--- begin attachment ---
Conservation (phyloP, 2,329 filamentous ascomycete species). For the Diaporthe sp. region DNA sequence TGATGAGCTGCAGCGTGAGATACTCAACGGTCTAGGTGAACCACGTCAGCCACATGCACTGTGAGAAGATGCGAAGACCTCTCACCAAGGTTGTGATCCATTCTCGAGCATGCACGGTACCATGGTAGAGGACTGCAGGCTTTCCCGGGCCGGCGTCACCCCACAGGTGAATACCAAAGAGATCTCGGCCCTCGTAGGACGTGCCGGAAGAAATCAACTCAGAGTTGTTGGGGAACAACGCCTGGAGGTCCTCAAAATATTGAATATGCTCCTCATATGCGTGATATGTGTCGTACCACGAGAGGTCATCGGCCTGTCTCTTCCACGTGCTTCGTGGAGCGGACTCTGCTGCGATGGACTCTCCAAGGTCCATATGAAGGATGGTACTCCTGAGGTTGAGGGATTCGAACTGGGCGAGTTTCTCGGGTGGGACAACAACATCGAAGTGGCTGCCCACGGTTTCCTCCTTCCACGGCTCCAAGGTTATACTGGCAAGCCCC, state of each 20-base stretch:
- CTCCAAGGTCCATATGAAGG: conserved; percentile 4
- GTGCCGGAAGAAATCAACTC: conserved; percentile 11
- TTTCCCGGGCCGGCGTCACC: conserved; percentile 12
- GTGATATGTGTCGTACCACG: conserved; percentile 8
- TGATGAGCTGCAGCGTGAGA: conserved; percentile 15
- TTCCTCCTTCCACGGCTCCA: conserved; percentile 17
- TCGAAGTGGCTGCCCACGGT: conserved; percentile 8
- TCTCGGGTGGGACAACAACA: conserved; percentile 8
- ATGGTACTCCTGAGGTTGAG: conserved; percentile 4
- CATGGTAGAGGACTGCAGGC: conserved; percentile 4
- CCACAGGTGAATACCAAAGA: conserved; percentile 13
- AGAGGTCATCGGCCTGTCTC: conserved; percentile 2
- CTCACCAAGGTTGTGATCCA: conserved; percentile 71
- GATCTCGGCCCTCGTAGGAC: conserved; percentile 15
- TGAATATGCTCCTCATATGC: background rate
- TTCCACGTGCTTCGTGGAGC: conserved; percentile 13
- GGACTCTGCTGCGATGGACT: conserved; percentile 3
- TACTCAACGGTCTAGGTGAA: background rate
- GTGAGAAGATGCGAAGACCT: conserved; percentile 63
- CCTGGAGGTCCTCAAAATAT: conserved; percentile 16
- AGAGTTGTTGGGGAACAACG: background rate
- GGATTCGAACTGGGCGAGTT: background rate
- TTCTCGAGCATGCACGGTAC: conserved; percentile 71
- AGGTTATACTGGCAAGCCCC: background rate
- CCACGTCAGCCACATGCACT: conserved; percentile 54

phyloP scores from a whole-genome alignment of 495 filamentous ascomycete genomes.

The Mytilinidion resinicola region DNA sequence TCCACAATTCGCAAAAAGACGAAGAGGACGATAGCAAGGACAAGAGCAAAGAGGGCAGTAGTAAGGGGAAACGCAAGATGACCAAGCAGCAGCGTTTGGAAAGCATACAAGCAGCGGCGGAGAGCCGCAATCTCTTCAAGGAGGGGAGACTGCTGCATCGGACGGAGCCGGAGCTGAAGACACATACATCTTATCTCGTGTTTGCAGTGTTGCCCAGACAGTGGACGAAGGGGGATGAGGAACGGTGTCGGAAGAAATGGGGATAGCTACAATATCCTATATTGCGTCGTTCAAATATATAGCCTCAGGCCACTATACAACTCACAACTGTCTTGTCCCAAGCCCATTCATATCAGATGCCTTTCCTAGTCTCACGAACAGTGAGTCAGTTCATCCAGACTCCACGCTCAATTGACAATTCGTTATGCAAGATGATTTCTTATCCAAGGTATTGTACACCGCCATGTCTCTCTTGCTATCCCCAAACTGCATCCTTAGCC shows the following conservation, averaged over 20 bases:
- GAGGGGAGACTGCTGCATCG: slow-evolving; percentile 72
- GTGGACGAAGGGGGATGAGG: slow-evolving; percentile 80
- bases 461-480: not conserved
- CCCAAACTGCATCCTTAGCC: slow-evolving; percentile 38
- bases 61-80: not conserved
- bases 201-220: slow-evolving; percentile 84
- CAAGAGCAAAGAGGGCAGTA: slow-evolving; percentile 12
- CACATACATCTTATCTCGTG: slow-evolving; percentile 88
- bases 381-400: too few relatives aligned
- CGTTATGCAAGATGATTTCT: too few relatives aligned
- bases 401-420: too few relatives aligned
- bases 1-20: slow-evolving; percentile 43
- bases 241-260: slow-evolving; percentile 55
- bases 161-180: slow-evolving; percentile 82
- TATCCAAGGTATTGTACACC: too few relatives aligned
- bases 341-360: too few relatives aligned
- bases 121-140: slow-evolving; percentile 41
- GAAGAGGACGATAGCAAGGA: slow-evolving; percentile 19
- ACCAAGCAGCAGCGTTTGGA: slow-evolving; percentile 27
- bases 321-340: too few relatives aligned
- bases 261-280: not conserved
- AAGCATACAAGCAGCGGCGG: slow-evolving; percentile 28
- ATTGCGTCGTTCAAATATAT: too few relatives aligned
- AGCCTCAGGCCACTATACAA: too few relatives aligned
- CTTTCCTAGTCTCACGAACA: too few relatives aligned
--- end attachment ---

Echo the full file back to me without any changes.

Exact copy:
Conservation (phyloP, 2,329 filamentous ascomycete species). For the Diaporthe sp. region DNA sequence TGATGAGCTGCAGCGTGAGATACTCAACGGTCTAGGTGAACCACGTCAGCCACATGCACTGTGAGAAGATGCGAAGACCTCTCACCAAGGTTGTGATCCATTCTCGAGCATGCACGGTACCATGGTAGAGGACTGCAGGCTTTCCCGGGCCGGCGTCACCCCACAGGTGAATACCAAAGAGATCTCGGCCCTCGTAGGACGTGCCGGAAGAAATCAACTCAGAGTTGTTGGGGAACAACGCCTGGAGGTCCTCAAAATATTGAATATGCTCCTCATATGCGTGATATGTGTCGTACCACGAGAGGTCATCGGCCTGTCTCTTCCACGTGCTTCGTGGAGCGGACTCTGCTGCGATGGACTCTCCAAGGTCCATATGAAGGATGGTACTCCTGAGGTTGAGGGATTCGAACTGGGCGAGTTTCTCGGGTGGGACAACAACATCGAAGTGGCTGCCCACGGTTTCCTCCTTCCACGGCTCCAAGGTTATACTGGCAAGCCCC, state of each 20-base stretch:
- CTCCAAGGTCCATATGAAGG: conserved; percentile 4
- GTGCCGGAAGAAATCAACTC: conserved; percentile 11
- TTTCCCGGGCCGGCGTCACC: conserved; percentile 12
- GTGATATGTGTCGTACCACG: conserved; percentile 8
- TGATGAGCTGCAGCGTGAGA: conserved; percentile 15
- TTCCTCCTTCCACGGCTCCA: conserved; percentile 17
- TCGAAGTGGCTGCCCACGGT: conserved; percentile 8
- TCTCGGGTGGGACAACAACA: conserved; percentile 8
- ATGGTACTCCTGAGGTTGAG: conserved; percentile 4
- CATGGTAGAGGACTGCAGGC: conserved; percentile 4
- CCACAGGTGAATACCAAAGA: conserved; percentile 13
- AGAGGTCATCGGCCTGTCTC: conserved; percentile 2
- CTCACCAAGGTTGTGATCCA: conserved; percentile 71
- GATCTCGGCCCTCGTAGGAC: conserved; percentile 15
- TGAATATGCTCCTCATATGC: background rate
- TTCCACGTGCTTCGTGGAGC: conserved; percentile 13
- GGACTCTGCTGCGATGGACT: conserved; percentile 3
- TACTCAACGGTCTAGGTGAA: background rate
- GTGAGAAGATGCGAAGACCT: conserved; percentile 63
- CCTGGAGGTCCTCAAAATAT: conserved; percentile 16
- AGAGTTGTTGGGGAACAACG: background rate
- GGATTCGAACTGGGCGAGTT: background rate
- TTCTCGAGCATGCACGGTAC: conserved; percentile 71
- AGGTTATACTGGCAAGCCCC: background rate
- CCACGTCAGCCACATGCACT: conserved; percentile 54

phyloP scores from a whole-genome alignment of 495 filamentous ascomycete genomes.

The Mytilinidion resinicola region DNA sequence TCCACAATTCGCAAAAAGACGAAGAGGACGATAGCAAGGACAAGAGCAAAGAGGGCAGTAGTAAGGGGAAACGCAAGATGACCAAGCAGCAGCGTTTGGAAAGCATACAAGCAGCGGCGGAGAGCCGCAATCTCTTCAAGGAGGGGAGACTGCTGCATCGGACGGAGCCGGAGCTGAAGACACATACATCTTATCTCGTGTTTGCAGTGTTGCCCAGACAGTGGACGAAGGGGGATGAGGAACGGTGTCGGAAGAAATGGGGATAGCTACAATATCCTATATTGCGTCGTTCAAATATATAGCCTCAGGCCACTATACAACTCACAACTGTCTTGTCCCAAGCCCATTCATATCAGATGCCTTTCCTAGTCTCACGAACAGTGAGTCAGTTCATCCAGACTCCACGCTCAATTGACAATTCGTTATGCAAGATGATTTCTTATCCAAGGTATTGTACACCGCCATGTCTCTCTTGCTATCCCCAAACTGCATCCTTAGCC shows the following conservation, averaged over 20 bases:
- GAGGGGAGACTGCTGCATCG: slow-evolving; percentile 72
- GTGGACGAAGGGGGATGAGG: slow-evolving; percentile 80
- bases 461-480: not conserved
- CCCAAACTGCATCCTTAGCC: slow-evolving; percentile 38
- bases 61-80: not conserved
- bases 201-220: slow-evolving; percentile 84
- CAAGAGCAAAGAGGGCAGTA: slow-evolving; percentile 12
- CACATACATCTTATCTCGTG: slow-evolving; percentile 88
- bases 381-400: too few relatives aligned
- CGTTATGCAAGATGATTTCT: too few relatives aligned
- bases 401-420: too few relatives aligned
- bases 1-20: slow-evolving; percentile 43
- bases 241-260: slow-evolving; percentile 55
- bases 161-180: slow-evolving; percentile 82
- TATCCAAGGTATTGTACACC: too few relatives aligned
- bases 341-360: too few relatives aligned
- bases 121-140: slow-evolving; percentile 41
- GAAGAGGACGATAGCAAGGA: slow-evolving; percentile 19
- ACCAAGCAGCAGCGTTTGGA: slow-evolving; percentile 27
- bases 321-340: too few relatives aligned
- bases 261-280: not conserved
- AAGCATACAAGCAGCGGCGG: slow-evolving; percentile 28
- ATTGCGTCGTTCAAATATAT: too few relatives aligned
- AGCCTCAGGCCACTATACAA: too few relatives aligned
- CTTTCCTAGTCTCACGAACA: too few relatives aligned